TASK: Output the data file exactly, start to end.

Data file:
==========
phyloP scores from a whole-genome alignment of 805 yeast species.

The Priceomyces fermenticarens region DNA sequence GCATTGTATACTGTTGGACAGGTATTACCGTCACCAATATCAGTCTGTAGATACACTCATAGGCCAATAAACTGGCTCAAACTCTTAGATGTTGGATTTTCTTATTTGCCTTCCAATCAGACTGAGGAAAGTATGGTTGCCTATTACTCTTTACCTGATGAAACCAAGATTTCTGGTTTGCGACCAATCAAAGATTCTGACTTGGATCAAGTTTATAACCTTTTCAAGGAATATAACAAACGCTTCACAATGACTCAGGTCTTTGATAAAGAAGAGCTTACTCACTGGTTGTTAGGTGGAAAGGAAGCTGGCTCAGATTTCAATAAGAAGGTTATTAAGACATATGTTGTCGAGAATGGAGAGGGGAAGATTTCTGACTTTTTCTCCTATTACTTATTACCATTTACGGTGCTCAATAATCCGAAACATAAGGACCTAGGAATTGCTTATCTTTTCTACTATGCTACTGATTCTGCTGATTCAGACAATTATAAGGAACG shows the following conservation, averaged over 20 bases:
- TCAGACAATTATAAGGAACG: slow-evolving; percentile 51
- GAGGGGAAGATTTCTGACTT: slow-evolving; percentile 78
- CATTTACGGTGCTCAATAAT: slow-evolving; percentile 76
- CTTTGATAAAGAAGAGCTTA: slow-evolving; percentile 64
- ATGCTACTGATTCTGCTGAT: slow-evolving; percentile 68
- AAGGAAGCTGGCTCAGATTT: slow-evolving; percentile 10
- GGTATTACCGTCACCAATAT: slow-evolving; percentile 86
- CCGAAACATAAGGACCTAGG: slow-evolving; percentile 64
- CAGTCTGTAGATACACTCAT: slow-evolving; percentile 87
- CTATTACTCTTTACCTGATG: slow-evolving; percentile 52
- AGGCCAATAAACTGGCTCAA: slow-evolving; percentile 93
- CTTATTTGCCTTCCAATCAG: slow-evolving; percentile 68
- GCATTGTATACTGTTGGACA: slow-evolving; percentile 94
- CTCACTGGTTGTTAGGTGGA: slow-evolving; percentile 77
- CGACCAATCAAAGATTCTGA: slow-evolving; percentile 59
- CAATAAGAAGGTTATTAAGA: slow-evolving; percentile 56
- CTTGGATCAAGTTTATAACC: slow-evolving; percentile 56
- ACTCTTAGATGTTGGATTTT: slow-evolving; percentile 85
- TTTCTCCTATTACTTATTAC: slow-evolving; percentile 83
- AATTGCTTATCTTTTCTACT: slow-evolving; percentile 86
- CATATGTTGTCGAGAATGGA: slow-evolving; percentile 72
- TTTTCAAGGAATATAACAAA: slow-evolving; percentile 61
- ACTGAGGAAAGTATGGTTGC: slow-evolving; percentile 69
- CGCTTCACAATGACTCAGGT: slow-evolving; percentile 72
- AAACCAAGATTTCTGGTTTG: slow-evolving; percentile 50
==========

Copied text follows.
phyloP scores from a whole-genome alignment of 805 yeast species.

The Priceomyces fermenticarens region DNA sequence GCATTGTATACTGTTGGACAGGTATTACCGTCACCAATATCAGTCTGTAGATACACTCATAGGCCAATAAACTGGCTCAAACTCTTAGATGTTGGATTTTCTTATTTGCCTTCCAATCAGACTGAGGAAAGTATGGTTGCCTATTACTCTTTACCTGATGAAACCAAGATTTCTGGTTTGCGACCAATCAAAGATTCTGACTTGGATCAAGTTTATAACCTTTTCAAGGAATATAACAAACGCTTCACAATGACTCAGGTCTTTGATAAAGAAGAGCTTACTCACTGGTTGTTAGGTGGAAAGGAAGCTGGCTCAGATTTCAATAAGAAGGTTATTAAGACATATGTTGTCGAGAATGGAGAGGGGAAGATTTCTGACTTTTTCTCCTATTACTTATTACCATTTACGGTGCTCAATAATCCGAAACATAAGGACCTAGGAATTGCTTATCTTTTCTACTATGCTACTGATTCTGCTGATTCAGACAATTATAAGGAACG shows the following conservation, averaged over 20 bases:
- TCAGACAATTATAAGGAACG: slow-evolving; percentile 51
- GAGGGGAAGATTTCTGACTT: slow-evolving; percentile 78
- CATTTACGGTGCTCAATAAT: slow-evolving; percentile 76
- CTTTGATAAAGAAGAGCTTA: slow-evolving; percentile 64
- ATGCTACTGATTCTGCTGAT: slow-evolving; percentile 68
- AAGGAAGCTGGCTCAGATTT: slow-evolving; percentile 10
- GGTATTACCGTCACCAATAT: slow-evolving; percentile 86
- CCGAAACATAAGGACCTAGG: slow-evolving; percentile 64
- CAGTCTGTAGATACACTCAT: slow-evolving; percentile 87
- CTATTACTCTTTACCTGATG: slow-evolving; percentile 52
- AGGCCAATAAACTGGCTCAA: slow-evolving; percentile 93
- CTTATTTGCCTTCCAATCAG: slow-evolving; percentile 68
- GCATTGTATACTGTTGGACA: slow-evolving; percentile 94
- CTCACTGGTTGTTAGGTGGA: slow-evolving; percentile 77
- CGACCAATCAAAGATTCTGA: slow-evolving; percentile 59
- CAATAAGAAGGTTATTAAGA: slow-evolving; percentile 56
- CTTGGATCAAGTTTATAACC: slow-evolving; percentile 56
- ACTCTTAGATGTTGGATTTT: slow-evolving; percentile 85
- TTTCTCCTATTACTTATTAC: slow-evolving; percentile 83
- AATTGCTTATCTTTTCTACT: slow-evolving; percentile 86
- CATATGTTGTCGAGAATGGA: slow-evolving; percentile 72
- TTTTCAAGGAATATAACAAA: slow-evolving; percentile 61
- ACTGAGGAAAGTATGGTTGC: slow-evolving; percentile 69
- CGCTTCACAATGACTCAGGT: slow-evolving; percentile 72
- AAACCAAGATTTCTGGTTTG: slow-evolving; percentile 50